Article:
16th-century Babylonian Talmud Auctioned Off for Record $9.3 Million

Daniel Bomberg printed the first complete edition of the Babylonian Talmud between 1519 and 1523 in Venice, of which only 14 complete sets are believed to exist today.

Olivier Fitoussi

A 16th-century Talmud garnered a record auction price for Judaica, selling for $9.3 million at Sotheby’s in New York on Tuesday.

The copy of Daniel Bomberg’s Babylonian Talmud was sold to Stephan Loewentheil of the 19th Century Rare Book & Photograph Shop, the auction house announced in a news release.

Tuesday’s auction, which also featured other Judaica from the Valmadonna Trust, totaled $14.9 million, making it the most valuable Judaica auction ever held, according to Sotheby’s.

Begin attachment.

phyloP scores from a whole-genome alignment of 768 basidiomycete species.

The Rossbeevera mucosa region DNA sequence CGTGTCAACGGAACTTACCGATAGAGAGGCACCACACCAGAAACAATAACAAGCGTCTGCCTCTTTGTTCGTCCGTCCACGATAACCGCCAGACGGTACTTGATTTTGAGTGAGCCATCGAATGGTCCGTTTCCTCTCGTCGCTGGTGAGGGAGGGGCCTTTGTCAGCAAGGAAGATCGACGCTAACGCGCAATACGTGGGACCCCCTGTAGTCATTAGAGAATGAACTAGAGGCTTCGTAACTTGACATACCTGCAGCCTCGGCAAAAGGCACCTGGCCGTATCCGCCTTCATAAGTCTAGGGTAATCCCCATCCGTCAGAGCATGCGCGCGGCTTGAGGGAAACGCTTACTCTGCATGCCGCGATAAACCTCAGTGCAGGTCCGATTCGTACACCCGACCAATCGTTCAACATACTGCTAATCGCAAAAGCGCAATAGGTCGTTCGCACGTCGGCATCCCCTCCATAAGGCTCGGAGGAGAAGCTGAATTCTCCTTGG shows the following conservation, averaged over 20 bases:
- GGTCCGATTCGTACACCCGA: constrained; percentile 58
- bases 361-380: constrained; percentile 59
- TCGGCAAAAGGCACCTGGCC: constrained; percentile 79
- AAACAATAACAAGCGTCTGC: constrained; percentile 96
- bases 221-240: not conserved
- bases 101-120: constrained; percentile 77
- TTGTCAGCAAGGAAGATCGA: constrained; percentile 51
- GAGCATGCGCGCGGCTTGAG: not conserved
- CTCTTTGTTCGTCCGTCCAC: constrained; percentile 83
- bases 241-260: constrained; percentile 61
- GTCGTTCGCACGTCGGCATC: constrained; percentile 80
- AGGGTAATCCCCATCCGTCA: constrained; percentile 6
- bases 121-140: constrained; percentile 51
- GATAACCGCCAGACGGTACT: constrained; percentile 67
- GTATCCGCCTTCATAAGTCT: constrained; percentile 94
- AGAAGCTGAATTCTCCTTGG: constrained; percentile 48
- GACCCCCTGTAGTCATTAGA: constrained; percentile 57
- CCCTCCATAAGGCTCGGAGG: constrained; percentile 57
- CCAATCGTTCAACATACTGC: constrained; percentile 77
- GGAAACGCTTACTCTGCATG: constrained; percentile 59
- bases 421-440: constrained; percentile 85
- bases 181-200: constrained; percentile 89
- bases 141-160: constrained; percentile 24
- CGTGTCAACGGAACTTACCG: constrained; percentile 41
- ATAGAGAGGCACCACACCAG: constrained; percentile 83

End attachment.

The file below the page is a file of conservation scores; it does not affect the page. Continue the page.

Daniel Bomberg printed the first complete edition of the Babylonian Talmud between 1519 and 1523 in Venice.

Only 14 complete 16th-century Bomberg Talmud sets are believed to exist today. The Valmadonna Library’s set, kept for centuries in the library of Westminster Abbey, in London, was purchased by collector Jack Lunzer in the 1980s.

Other big sales in Tuesday’s Valmadonna Trust auction included a Hebrew Bible printed in England in 1189, which sold for $3.6 million, and “Illuminated Hebrew Bible: Psalms,” with commentary by David Kimhi ($670,000). The auction also featured the only known illustrated manuscript Haggadah from India, which sold for $418,000.

According to Sotheby’s, the previous record for a piece of Judaica was achieved at Christie’s auction house in Paris in 2014, when a Hebrew Pentateuch (the Five Books of Moses, or the Torah) printed in Bologna in 1482 sold for about $3.85 million.